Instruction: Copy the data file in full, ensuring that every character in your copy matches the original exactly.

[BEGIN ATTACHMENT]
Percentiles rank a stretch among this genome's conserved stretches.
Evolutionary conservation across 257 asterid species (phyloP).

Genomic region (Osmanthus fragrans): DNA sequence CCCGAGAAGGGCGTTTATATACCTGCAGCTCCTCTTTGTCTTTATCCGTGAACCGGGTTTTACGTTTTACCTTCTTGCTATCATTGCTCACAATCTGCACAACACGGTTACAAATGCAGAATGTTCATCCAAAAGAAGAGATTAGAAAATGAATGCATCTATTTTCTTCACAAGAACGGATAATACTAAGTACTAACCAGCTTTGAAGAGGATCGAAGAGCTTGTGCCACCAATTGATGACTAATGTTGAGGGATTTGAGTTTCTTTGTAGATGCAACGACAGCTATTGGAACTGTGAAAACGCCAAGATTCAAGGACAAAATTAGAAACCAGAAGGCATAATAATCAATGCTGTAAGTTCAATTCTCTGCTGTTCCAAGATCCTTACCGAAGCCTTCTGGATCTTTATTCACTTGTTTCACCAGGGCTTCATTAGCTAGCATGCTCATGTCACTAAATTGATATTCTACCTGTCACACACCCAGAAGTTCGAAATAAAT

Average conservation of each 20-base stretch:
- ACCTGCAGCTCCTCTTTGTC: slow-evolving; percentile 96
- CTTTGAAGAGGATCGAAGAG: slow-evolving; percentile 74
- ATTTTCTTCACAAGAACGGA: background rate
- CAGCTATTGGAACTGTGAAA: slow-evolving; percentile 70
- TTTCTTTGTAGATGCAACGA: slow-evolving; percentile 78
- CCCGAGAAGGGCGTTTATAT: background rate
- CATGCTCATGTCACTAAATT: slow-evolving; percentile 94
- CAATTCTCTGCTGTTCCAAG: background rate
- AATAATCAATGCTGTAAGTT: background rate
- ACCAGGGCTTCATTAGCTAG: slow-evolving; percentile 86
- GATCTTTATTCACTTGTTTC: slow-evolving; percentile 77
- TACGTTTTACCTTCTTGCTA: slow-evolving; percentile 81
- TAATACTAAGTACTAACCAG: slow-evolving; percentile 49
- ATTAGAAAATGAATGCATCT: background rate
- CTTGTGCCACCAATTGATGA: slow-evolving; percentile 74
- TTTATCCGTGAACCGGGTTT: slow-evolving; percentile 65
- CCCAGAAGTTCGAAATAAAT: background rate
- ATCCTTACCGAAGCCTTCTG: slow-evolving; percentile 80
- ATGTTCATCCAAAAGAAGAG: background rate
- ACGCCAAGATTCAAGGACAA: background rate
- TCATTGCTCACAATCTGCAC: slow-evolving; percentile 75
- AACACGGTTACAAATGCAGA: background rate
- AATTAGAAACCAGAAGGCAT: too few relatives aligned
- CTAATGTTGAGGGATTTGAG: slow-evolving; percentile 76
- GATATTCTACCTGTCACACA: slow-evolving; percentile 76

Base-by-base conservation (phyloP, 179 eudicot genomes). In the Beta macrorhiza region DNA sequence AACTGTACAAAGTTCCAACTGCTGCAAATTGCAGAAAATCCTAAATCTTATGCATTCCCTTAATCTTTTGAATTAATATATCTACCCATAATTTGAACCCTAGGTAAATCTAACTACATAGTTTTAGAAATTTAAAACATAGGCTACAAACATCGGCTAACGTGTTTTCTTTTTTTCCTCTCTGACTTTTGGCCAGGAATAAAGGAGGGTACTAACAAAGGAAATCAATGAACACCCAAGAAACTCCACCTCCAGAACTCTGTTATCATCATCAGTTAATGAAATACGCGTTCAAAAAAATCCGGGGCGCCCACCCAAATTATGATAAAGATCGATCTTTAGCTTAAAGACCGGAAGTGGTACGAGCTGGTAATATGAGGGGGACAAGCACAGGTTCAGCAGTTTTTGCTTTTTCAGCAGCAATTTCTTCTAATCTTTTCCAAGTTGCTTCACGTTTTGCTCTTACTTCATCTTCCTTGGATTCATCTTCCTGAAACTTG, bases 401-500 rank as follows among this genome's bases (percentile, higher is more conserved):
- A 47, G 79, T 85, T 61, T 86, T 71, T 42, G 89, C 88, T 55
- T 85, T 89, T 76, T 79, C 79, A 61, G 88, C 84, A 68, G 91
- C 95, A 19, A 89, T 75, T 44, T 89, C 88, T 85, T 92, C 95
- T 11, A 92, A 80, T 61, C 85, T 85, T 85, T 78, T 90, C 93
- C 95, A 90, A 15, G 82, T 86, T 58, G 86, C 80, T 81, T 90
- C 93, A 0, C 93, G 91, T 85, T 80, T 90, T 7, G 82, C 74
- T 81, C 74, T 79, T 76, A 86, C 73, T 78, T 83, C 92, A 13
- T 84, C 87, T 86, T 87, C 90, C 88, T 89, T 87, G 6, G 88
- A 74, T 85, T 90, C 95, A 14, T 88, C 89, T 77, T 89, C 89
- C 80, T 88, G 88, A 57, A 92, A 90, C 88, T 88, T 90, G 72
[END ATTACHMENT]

Percentiles rank a stretch among this genome's conserved stretches.
Evolutionary conservation across 257 asterid species (phyloP).

Genomic region (Osmanthus fragrans): DNA sequence CCCGAGAAGGGCGTTTATATACCTGCAGCTCCTCTTTGTCTTTATCCGTGAACCGGGTTTTACGTTTTACCTTCTTGCTATCATTGCTCACAATCTGCACAACACGGTTACAAATGCAGAATGTTCATCCAAAAGAAGAGATTAGAAAATGAATGCATCTATTTTCTTCACAAGAACGGATAATACTAAGTACTAACCAGCTTTGAAGAGGATCGAAGAGCTTGTGCCACCAATTGATGACTAATGTTGAGGGATTTGAGTTTCTTTGTAGATGCAACGACAGCTATTGGAACTGTGAAAACGCCAAGATTCAAGGACAAAATTAGAAACCAGAAGGCATAATAATCAATGCTGTAAGTTCAATTCTCTGCTGTTCCAAGATCCTTACCGAAGCCTTCTGGATCTTTATTCACTTGTTTCACCAGGGCTTCATTAGCTAGCATGCTCATGTCACTAAATTGATATTCTACCTGTCACACACCCAGAAGTTCGAAATAAAT

Average conservation of each 20-base stretch:
- ACCTGCAGCTCCTCTTTGTC: slow-evolving; percentile 96
- CTTTGAAGAGGATCGAAGAG: slow-evolving; percentile 74
- ATTTTCTTCACAAGAACGGA: background rate
- CAGCTATTGGAACTGTGAAA: slow-evolving; percentile 70
- TTTCTTTGTAGATGCAACGA: slow-evolving; percentile 78
- CCCGAGAAGGGCGTTTATAT: background rate
- CATGCTCATGTCACTAAATT: slow-evolving; percentile 94
- CAATTCTCTGCTGTTCCAAG: background rate
- AATAATCAATGCTGTAAGTT: background rate
- ACCAGGGCTTCATTAGCTAG: slow-evolving; percentile 86
- GATCTTTATTCACTTGTTTC: slow-evolving; percentile 77
- TACGTTTTACCTTCTTGCTA: slow-evolving; percentile 81
- TAATACTAAGTACTAACCAG: slow-evolving; percentile 49
- ATTAGAAAATGAATGCATCT: background rate
- CTTGTGCCACCAATTGATGA: slow-evolving; percentile 74
- TTTATCCGTGAACCGGGTTT: slow-evolving; percentile 65
- CCCAGAAGTTCGAAATAAAT: background rate
- ATCCTTACCGAAGCCTTCTG: slow-evolving; percentile 80
- ATGTTCATCCAAAAGAAGAG: background rate
- ACGCCAAGATTCAAGGACAA: background rate
- TCATTGCTCACAATCTGCAC: slow-evolving; percentile 75
- AACACGGTTACAAATGCAGA: background rate
- AATTAGAAACCAGAAGGCAT: too few relatives aligned
- CTAATGTTGAGGGATTTGAG: slow-evolving; percentile 76
- GATATTCTACCTGTCACACA: slow-evolving; percentile 76

Base-by-base conservation (phyloP, 179 eudicot genomes). In the Beta macrorhiza region DNA sequence AACTGTACAAAGTTCCAACTGCTGCAAATTGCAGAAAATCCTAAATCTTATGCATTCCCTTAATCTTTTGAATTAATATATCTACCCATAATTTGAACCCTAGGTAAATCTAACTACATAGTTTTAGAAATTTAAAACATAGGCTACAAACATCGGCTAACGTGTTTTCTTTTTTTCCTCTCTGACTTTTGGCCAGGAATAAAGGAGGGTACTAACAAAGGAAATCAATGAACACCCAAGAAACTCCACCTCCAGAACTCTGTTATCATCATCAGTTAATGAAATACGCGTTCAAAAAAATCCGGGGCGCCCACCCAAATTATGATAAAGATCGATCTTTAGCTTAAAGACCGGAAGTGGTACGAGCTGGTAATATGAGGGGGACAAGCACAGGTTCAGCAGTTTTTGCTTTTTCAGCAGCAATTTCTTCTAATCTTTTCCAAGTTGCTTCACGTTTTGCTCTTACTTCATCTTCCTTGGATTCATCTTCCTGAAACTTG, bases 401-500 rank as follows among this genome's bases (percentile, higher is more conserved):
- A 47, G 79, T 85, T 61, T 86, T 71, T 42, G 89, C 88, T 55
- T 85, T 89, T 76, T 79, C 79, A 61, G 88, C 84, A 68, G 91
- C 95, A 19, A 89, T 75, T 44, T 89, C 88, T 85, T 92, C 95
- T 11, A 92, A 80, T 61, C 85, T 85, T 85, T 78, T 90, C 93
- C 95, A 90, A 15, G 82, T 86, T 58, G 86, C 80, T 81, T 90
- C 93, A 0, C 93, G 91, T 85, T 80, T 90, T 7, G 82, C 74
- T 81, C 74, T 79, T 76, A 86, C 73, T 78, T 83, C 92, A 13
- T 84, C 87, T 86, T 87, C 90, C 88, T 89, T 87, G 6, G 88
- A 74, T 85, T 90, C 95, A 14, T 88, C 89, T 77, T 89, C 89
- C 80, T 88, G 88, A 57, A 92, A 90, C 88, T 88, T 90, G 72